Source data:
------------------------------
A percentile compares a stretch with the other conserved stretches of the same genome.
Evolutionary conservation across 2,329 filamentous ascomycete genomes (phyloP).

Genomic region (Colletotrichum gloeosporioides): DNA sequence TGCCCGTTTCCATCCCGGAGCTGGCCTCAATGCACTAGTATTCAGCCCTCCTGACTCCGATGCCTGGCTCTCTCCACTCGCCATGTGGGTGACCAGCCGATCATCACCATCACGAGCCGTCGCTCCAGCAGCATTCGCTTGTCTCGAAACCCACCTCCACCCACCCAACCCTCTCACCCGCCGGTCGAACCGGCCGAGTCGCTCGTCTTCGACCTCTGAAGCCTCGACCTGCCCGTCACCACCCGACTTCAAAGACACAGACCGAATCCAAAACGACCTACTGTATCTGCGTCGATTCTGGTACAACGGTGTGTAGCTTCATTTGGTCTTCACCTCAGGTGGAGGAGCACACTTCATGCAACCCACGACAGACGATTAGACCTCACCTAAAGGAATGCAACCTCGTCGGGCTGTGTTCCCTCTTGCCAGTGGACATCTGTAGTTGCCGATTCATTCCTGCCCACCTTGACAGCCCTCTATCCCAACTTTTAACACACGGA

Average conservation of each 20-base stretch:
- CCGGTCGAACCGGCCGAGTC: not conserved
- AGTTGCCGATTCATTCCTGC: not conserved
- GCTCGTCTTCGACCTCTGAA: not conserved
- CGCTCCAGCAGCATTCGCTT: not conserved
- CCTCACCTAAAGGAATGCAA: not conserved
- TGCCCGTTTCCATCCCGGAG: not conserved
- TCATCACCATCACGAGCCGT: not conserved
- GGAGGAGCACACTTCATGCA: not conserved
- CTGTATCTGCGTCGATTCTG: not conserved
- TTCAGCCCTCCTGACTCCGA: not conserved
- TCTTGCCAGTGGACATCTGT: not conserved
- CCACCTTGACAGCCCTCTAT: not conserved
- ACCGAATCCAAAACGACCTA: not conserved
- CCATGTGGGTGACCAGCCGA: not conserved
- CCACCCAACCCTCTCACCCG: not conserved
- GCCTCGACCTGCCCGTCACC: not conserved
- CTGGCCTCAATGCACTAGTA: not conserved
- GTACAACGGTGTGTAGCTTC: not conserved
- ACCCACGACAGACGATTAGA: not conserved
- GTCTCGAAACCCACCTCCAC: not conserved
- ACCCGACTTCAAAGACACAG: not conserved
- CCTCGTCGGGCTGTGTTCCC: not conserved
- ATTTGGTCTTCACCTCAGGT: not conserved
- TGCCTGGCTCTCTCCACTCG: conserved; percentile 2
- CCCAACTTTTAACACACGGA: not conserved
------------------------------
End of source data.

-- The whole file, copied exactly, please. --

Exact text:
A percentile compares a stretch with the other conserved stretches of the same genome.
Evolutionary conservation across 2,329 filamentous ascomycete genomes (phyloP).

Genomic region (Colletotrichum gloeosporioides): DNA sequence TGCCCGTTTCCATCCCGGAGCTGGCCTCAATGCACTAGTATTCAGCCCTCCTGACTCCGATGCCTGGCTCTCTCCACTCGCCATGTGGGTGACCAGCCGATCATCACCATCACGAGCCGTCGCTCCAGCAGCATTCGCTTGTCTCGAAACCCACCTCCACCCACCCAACCCTCTCACCCGCCGGTCGAACCGGCCGAGTCGCTCGTCTTCGACCTCTGAAGCCTCGACCTGCCCGTCACCACCCGACTTCAAAGACACAGACCGAATCCAAAACGACCTACTGTATCTGCGTCGATTCTGGTACAACGGTGTGTAGCTTCATTTGGTCTTCACCTCAGGTGGAGGAGCACACTTCATGCAACCCACGACAGACGATTAGACCTCACCTAAAGGAATGCAACCTCGTCGGGCTGTGTTCCCTCTTGCCAGTGGACATCTGTAGTTGCCGATTCATTCCTGCCCACCTTGACAGCCCTCTATCCCAACTTTTAACACACGGA

Average conservation of each 20-base stretch:
- CCGGTCGAACCGGCCGAGTC: not conserved
- AGTTGCCGATTCATTCCTGC: not conserved
- GCTCGTCTTCGACCTCTGAA: not conserved
- CGCTCCAGCAGCATTCGCTT: not conserved
- CCTCACCTAAAGGAATGCAA: not conserved
- TGCCCGTTTCCATCCCGGAG: not conserved
- TCATCACCATCACGAGCCGT: not conserved
- GGAGGAGCACACTTCATGCA: not conserved
- CTGTATCTGCGTCGATTCTG: not conserved
- TTCAGCCCTCCTGACTCCGA: not conserved
- TCTTGCCAGTGGACATCTGT: not conserved
- CCACCTTGACAGCCCTCTAT: not conserved
- ACCGAATCCAAAACGACCTA: not conserved
- CCATGTGGGTGACCAGCCGA: not conserved
- CCACCCAACCCTCTCACCCG: not conserved
- GCCTCGACCTGCCCGTCACC: not conserved
- CTGGCCTCAATGCACTAGTA: not conserved
- GTACAACGGTGTGTAGCTTC: not conserved
- ACCCACGACAGACGATTAGA: not conserved
- GTCTCGAAACCCACCTCCAC: not conserved
- ACCCGACTTCAAAGACACAG: not conserved
- CCTCGTCGGGCTGTGTTCCC: not conserved
- ATTTGGTCTTCACCTCAGGT: not conserved
- TGCCTGGCTCTCTCCACTCG: conserved; percentile 2
- CCCAACTTTTAACACACGGA: not conserved